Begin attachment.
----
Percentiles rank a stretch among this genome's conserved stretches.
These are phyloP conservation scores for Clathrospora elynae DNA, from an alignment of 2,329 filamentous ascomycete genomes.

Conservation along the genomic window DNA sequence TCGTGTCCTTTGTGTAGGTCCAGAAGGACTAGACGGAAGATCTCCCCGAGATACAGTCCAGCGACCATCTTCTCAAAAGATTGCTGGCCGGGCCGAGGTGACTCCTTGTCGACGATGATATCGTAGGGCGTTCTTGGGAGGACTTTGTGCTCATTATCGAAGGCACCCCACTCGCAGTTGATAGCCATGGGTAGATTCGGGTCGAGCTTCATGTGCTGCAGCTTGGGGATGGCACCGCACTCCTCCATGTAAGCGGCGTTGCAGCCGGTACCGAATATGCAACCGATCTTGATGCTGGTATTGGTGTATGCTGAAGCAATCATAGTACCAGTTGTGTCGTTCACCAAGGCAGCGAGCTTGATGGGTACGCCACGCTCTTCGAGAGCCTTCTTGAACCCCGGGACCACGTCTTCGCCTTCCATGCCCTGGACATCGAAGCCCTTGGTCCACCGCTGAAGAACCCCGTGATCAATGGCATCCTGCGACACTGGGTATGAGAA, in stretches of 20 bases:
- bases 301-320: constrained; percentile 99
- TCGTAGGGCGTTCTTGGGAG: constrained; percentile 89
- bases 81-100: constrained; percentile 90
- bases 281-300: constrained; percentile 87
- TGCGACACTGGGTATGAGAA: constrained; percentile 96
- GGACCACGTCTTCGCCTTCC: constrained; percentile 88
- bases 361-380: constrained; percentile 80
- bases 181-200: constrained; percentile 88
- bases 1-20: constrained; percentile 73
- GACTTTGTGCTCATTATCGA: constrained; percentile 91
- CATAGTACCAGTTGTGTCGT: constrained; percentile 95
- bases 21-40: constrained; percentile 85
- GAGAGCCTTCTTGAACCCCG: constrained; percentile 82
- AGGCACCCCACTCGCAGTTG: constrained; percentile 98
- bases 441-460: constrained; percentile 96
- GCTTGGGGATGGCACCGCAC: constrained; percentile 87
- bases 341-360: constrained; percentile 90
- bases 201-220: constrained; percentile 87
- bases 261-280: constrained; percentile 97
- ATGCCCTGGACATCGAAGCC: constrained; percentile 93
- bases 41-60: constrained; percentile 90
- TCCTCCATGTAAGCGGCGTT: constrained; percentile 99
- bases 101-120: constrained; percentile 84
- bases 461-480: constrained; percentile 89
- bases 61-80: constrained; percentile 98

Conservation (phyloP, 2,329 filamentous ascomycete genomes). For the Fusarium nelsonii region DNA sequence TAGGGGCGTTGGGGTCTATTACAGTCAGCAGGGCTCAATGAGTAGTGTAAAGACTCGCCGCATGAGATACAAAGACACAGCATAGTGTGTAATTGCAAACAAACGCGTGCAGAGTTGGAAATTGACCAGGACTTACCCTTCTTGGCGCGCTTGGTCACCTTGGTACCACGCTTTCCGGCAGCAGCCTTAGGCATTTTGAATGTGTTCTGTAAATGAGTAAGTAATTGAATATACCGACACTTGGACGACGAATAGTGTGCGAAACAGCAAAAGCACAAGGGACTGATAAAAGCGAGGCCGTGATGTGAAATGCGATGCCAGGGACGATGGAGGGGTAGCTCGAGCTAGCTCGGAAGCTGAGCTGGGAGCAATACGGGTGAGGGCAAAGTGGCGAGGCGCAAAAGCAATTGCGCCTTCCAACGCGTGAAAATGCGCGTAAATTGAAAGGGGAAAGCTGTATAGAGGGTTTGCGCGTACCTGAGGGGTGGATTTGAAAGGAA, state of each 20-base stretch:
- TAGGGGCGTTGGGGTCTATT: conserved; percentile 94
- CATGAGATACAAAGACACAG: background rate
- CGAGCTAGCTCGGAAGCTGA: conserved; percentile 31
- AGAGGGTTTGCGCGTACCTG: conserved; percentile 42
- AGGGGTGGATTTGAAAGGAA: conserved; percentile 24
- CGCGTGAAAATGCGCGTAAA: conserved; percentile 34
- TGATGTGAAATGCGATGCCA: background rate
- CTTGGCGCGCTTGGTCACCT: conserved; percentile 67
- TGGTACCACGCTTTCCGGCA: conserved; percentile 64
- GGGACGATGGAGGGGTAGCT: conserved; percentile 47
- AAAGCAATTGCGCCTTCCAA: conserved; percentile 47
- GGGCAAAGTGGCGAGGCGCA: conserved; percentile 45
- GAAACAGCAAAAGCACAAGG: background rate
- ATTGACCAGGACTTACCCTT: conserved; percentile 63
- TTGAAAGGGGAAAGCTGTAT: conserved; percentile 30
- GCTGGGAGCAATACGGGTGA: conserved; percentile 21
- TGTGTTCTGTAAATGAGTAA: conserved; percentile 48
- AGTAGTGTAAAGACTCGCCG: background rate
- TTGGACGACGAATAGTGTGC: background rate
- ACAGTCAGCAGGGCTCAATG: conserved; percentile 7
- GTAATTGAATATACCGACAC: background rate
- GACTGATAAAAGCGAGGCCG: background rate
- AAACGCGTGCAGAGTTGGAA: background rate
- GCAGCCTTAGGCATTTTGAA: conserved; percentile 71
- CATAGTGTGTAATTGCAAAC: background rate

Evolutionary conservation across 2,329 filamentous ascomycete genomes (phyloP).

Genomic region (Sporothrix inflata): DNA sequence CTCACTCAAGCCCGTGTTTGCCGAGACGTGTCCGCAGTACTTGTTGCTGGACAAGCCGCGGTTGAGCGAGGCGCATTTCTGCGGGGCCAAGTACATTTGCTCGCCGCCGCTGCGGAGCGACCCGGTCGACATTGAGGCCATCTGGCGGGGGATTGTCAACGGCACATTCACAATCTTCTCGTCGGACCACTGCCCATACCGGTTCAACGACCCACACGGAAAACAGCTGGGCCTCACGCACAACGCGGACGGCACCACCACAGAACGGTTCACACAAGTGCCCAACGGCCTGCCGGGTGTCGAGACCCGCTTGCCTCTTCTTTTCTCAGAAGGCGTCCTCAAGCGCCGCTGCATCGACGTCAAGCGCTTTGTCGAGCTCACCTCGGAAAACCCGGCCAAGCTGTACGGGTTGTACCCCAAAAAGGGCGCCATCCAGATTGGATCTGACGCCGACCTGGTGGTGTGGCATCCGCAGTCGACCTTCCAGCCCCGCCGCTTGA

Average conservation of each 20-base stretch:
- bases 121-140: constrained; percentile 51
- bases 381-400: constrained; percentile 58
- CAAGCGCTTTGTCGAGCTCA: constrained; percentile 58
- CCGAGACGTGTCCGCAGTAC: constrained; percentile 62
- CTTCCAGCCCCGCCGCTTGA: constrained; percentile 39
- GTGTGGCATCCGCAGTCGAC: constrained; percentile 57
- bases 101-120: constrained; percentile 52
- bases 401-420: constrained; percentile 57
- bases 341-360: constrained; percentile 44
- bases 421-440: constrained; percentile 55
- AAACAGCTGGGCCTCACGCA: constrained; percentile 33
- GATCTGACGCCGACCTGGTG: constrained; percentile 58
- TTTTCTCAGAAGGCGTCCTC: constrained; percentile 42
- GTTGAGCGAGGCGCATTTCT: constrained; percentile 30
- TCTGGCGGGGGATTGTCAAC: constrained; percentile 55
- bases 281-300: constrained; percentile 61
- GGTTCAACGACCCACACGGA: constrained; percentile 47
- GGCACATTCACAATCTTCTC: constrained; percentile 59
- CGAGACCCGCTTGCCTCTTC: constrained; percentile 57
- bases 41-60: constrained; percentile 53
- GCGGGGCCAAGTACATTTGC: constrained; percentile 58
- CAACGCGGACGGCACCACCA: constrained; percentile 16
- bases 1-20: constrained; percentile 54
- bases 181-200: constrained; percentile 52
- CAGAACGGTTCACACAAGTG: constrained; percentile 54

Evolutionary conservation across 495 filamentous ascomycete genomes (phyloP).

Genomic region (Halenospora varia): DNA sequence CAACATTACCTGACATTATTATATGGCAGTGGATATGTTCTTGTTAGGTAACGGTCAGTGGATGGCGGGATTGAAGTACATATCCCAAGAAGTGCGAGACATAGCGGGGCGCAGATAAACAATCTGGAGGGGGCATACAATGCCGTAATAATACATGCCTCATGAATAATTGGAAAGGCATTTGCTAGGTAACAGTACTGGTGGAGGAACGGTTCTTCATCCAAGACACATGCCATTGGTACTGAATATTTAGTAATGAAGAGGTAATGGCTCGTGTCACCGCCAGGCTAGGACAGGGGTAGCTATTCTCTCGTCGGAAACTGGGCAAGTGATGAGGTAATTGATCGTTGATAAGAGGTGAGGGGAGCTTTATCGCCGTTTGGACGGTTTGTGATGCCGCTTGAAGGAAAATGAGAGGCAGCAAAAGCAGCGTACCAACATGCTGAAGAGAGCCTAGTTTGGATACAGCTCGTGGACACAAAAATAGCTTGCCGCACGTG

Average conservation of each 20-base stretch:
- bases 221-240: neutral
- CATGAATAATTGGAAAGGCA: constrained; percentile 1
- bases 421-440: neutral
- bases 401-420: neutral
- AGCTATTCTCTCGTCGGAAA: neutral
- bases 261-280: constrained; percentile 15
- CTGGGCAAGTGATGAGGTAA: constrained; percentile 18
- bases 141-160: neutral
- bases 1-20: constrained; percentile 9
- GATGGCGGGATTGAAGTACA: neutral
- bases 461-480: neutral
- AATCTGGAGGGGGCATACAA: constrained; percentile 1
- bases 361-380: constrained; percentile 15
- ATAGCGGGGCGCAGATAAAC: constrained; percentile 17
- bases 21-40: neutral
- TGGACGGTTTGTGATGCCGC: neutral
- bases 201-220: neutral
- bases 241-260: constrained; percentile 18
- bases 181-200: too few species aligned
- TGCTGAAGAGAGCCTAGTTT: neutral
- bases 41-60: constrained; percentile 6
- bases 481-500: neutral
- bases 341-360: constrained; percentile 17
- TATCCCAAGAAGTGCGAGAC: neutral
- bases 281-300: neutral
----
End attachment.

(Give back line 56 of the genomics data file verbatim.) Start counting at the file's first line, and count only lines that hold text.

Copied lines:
Genomic region (Sporothrix inflata): DNA sequence CTCACTCAAGCCCGTGTTTGCCGAGACGTGTCCGCAGTACTTGTTGCTGGACAAGCCGCGGTTGAGCGAGGCGCATTTCTGCGGGGCCAAGTACATTTGCTCGCCGCCGCTGCGGAGCGACCCGGTCGACATTGAGGCCATCTGGCGGGGGATTGTCAACGGCACATTCACAATCTTCTCGTCGGACCACTGCCCATACCGGTTCAACGACCCACACGGAAAACAGCTGGGCCTCACGCACAACGCGGACGGCACCACCACAGAACGGTTCACACAAGTGCCCAACGGCCTGCCGGGTGTCGAGACCCGCTTGCCTCTTCTTTTCTCAGAAGGCGTCCTCAAGCGCCGCTGCATCGACGTCAAGCGCTTTGTCGAGCTCACCTCGGAAAACCCGGCCAAGCTGTACGGGTTGTACCCCAAAAAGGGCGCCATCCAGATTGGATCTGACGCCGACCTGGTGGTGTGGCATCCGCAGTCGACCTTCCAGCCCCGCCGCTTGA